Educational Resources

Diarrhea in Cats

Dah Scoop on Poop                                 

No one really wants to talk about it, but if you live with a cat long enough, the topic of diarrhea will arise. This unpleasant symptom can range from a brief mess in the litterbox to a lengthy or serious illness. What does a cat lover need to know about this condition?

Causes: Many Factors Affect the Intestines

Diet-related: "Dietary indiscretion" means your cat ate something she shouldn't have—with distressing results. Even a sudden change in diet can cause stomach upset. Raw diets increase the risk of certain infections. Food intolerances or "allergies" can develop at any age, with any diet.

Infections/Infestations: Diarrhea-causing parasites infest most kittens. They can affect older cats, especially hunters. Viral diarrheas especially threaten kittens with incomplete vaccinations. Bacterial infections can also cause diarrhea.

Organic Illness: Diseases of the digestive system can cause diarrhea. Intestinal diseases range from inflammatory bowel disease to cancer. Pancreatic insufficiency or pancreatitis hampers digestion. Liver disease can complicate digestive problems.

What to do if your cat has diarrhea:

Never give your cat any human or over-the-counter medications without your veterinarian's advice. If diarrhea is mild, brief, and the cat otherwise feels well, simple measures may help:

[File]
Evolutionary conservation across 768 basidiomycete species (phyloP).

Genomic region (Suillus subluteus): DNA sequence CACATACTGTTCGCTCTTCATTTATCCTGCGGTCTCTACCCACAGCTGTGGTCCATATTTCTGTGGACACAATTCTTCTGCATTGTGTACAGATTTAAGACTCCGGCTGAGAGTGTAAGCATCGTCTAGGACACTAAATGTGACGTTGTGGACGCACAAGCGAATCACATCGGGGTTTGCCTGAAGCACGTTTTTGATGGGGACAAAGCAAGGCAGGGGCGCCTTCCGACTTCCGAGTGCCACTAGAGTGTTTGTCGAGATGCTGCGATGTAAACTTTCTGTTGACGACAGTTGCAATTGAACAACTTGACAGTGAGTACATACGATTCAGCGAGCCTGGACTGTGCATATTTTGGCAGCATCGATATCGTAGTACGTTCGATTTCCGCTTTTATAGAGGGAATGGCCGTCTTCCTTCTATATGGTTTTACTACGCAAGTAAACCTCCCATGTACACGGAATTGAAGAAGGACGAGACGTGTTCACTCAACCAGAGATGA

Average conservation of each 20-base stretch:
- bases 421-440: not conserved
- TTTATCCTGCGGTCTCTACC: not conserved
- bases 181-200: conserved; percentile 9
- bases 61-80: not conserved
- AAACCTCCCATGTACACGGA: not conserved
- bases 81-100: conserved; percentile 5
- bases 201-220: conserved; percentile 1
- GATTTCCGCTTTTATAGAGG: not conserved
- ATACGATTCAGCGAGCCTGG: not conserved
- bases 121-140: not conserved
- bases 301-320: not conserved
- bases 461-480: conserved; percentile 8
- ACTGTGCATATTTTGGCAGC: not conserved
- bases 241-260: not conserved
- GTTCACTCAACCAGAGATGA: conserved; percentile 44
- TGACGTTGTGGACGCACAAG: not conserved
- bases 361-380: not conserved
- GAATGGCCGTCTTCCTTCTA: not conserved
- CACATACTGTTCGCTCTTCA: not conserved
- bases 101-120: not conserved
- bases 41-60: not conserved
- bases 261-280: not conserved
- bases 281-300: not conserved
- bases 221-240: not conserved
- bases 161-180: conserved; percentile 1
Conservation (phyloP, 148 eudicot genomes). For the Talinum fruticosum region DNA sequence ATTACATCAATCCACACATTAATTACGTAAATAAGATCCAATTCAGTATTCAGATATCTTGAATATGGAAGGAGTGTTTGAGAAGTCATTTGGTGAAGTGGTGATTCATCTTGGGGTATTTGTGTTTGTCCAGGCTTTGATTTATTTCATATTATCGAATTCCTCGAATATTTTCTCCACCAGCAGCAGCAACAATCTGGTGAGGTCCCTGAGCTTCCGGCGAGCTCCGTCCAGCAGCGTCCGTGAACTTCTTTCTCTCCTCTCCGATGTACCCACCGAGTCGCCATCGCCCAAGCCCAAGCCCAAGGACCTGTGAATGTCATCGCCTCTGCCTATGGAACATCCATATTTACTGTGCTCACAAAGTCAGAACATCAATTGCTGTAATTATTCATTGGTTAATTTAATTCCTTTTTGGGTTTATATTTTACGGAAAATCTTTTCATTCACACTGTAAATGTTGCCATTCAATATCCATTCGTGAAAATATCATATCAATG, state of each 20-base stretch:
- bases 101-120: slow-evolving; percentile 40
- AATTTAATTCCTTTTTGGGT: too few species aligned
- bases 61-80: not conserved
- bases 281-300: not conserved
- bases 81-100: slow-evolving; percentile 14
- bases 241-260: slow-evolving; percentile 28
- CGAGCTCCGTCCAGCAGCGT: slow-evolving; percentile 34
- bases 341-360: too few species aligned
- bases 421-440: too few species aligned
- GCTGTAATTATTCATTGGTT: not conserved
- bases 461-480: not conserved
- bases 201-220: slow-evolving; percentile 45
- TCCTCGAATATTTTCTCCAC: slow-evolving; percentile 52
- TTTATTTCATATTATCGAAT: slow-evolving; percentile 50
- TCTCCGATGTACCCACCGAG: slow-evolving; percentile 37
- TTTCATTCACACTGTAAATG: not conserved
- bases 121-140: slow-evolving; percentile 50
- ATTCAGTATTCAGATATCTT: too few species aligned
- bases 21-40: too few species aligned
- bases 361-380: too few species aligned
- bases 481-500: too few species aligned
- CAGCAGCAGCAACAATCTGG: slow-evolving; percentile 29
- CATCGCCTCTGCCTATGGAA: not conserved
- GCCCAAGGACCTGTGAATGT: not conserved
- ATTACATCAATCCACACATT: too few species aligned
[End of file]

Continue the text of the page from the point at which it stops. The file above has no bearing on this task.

•  Hold the cat off solid food for 12 hours to give the guts a rest.
  •  Make sure plenty of water is available. Clear broth is OK, too.
  • Offer a tsp. of canned pumpkin (NOT pie filling) per meal for several days.

Seek veterinary care if your cat is:

  • A kitten that is not through with all immunizations and deworming.
  • Vomiting, feeling ill, having a fever, or poor appetite.
  • Has had diarrhea for more than a few days, or is losing weight.

Prevent diarrhea in your cat by:

  • Quarantining any new cats from resident cats until the veterinary exam.
  • Make sure kittens get all their vaccinations, dewormings, and diagnostics.
  • Keeping cats current on flea and parasite control programs.
  • Making changes in the diet gradually and avoiding raw diets.
  •  Preventing hunting or exposure to outdoor sources of infection.
  • Keeping litter boxes clean every day.

Some forms of diarrhea have the potential to cause disease in humans, so ensure children wash carefully after handling the cat. Keep the cat clean and wash your hands often. 

Read more about diarrhea in cats from Pet Education

This article is from Cats Exclusive's Winter 2011 Mewsletter

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